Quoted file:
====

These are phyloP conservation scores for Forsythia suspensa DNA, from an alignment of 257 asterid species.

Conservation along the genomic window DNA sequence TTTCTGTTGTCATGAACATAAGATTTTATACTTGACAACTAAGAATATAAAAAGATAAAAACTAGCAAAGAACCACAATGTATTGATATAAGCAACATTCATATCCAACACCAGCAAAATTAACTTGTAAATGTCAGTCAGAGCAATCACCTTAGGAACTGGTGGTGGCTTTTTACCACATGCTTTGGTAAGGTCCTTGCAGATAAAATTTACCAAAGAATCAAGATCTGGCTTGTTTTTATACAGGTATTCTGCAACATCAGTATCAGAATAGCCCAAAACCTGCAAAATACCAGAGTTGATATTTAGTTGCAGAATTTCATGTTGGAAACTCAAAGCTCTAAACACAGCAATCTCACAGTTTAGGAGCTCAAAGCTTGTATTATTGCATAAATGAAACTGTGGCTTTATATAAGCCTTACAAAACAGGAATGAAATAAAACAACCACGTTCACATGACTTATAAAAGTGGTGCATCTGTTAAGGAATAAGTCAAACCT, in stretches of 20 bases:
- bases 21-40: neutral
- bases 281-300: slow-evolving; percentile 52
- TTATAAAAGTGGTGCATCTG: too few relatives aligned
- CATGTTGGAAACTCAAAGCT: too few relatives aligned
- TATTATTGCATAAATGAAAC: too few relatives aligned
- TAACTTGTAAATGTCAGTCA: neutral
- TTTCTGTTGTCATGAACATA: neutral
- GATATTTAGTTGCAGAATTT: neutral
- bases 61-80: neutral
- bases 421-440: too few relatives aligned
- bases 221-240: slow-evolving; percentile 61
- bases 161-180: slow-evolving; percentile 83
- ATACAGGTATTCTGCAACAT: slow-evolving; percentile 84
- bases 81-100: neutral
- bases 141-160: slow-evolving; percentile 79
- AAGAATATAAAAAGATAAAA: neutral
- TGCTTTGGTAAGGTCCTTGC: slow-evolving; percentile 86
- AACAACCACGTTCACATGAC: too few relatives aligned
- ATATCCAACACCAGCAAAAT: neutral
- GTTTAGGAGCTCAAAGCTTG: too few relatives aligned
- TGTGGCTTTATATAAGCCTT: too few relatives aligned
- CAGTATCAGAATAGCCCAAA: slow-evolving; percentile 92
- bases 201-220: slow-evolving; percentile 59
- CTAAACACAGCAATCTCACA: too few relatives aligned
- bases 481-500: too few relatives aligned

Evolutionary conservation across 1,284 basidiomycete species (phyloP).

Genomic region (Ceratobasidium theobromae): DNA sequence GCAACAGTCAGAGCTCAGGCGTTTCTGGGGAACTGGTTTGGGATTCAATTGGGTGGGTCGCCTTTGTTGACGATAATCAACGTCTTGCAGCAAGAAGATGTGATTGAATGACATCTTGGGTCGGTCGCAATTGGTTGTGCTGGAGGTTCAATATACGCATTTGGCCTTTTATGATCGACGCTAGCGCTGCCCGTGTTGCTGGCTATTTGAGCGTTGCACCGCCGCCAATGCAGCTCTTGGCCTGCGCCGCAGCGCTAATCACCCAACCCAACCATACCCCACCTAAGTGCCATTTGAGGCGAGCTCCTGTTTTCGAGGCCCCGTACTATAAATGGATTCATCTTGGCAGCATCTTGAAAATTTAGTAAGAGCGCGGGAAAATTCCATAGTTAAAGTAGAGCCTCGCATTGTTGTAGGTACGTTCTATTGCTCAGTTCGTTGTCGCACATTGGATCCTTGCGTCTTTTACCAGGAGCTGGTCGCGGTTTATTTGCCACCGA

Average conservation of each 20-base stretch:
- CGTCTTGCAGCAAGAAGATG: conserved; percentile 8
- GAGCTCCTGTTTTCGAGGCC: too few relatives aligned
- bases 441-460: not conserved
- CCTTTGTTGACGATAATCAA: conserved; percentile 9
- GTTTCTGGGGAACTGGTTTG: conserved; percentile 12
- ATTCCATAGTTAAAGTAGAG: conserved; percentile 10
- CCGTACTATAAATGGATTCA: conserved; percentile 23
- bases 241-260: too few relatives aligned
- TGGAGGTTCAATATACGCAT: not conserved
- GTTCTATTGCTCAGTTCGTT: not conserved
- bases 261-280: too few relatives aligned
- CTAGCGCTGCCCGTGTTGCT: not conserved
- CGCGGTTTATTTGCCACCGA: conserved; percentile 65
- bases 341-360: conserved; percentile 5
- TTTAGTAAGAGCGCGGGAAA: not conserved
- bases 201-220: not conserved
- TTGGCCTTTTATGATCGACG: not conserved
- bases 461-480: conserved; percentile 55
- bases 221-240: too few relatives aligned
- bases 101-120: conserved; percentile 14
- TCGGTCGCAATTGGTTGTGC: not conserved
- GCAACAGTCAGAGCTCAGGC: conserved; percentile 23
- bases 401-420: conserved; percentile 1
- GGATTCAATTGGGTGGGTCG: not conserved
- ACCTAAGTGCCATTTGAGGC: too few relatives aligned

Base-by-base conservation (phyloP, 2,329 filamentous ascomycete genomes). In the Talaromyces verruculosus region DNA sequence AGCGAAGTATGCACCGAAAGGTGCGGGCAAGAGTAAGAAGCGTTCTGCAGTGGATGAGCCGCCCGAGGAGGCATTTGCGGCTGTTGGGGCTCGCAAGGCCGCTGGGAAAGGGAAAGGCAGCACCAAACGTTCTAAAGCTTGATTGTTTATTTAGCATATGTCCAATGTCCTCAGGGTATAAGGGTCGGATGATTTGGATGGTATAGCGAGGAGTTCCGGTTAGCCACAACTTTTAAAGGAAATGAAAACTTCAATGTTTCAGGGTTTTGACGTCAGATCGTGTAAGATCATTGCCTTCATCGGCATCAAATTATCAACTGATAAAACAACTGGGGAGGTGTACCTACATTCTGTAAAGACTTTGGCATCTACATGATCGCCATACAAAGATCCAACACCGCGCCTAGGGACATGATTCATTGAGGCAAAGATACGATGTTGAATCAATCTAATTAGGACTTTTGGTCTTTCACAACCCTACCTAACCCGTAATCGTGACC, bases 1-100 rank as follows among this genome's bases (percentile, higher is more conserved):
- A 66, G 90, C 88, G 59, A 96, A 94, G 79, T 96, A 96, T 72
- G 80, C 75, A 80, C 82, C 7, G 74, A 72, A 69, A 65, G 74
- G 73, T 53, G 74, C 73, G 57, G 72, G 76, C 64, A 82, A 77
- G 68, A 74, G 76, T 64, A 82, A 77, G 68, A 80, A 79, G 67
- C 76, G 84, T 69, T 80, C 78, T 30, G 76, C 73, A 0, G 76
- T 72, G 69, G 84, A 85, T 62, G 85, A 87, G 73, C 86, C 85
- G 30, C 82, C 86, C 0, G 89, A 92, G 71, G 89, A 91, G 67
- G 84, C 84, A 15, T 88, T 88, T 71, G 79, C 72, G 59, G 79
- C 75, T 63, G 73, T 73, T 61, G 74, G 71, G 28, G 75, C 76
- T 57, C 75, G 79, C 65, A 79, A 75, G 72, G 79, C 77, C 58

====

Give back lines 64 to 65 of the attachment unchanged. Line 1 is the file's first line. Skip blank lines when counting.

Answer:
- G 84, C 84, A 15, T 88, T 88, T 71, G 79, C 72, G 59, G 79
- C 75, T 63, G 73, T 73, T 61, G 74, G 71, G 28, G 75, C 76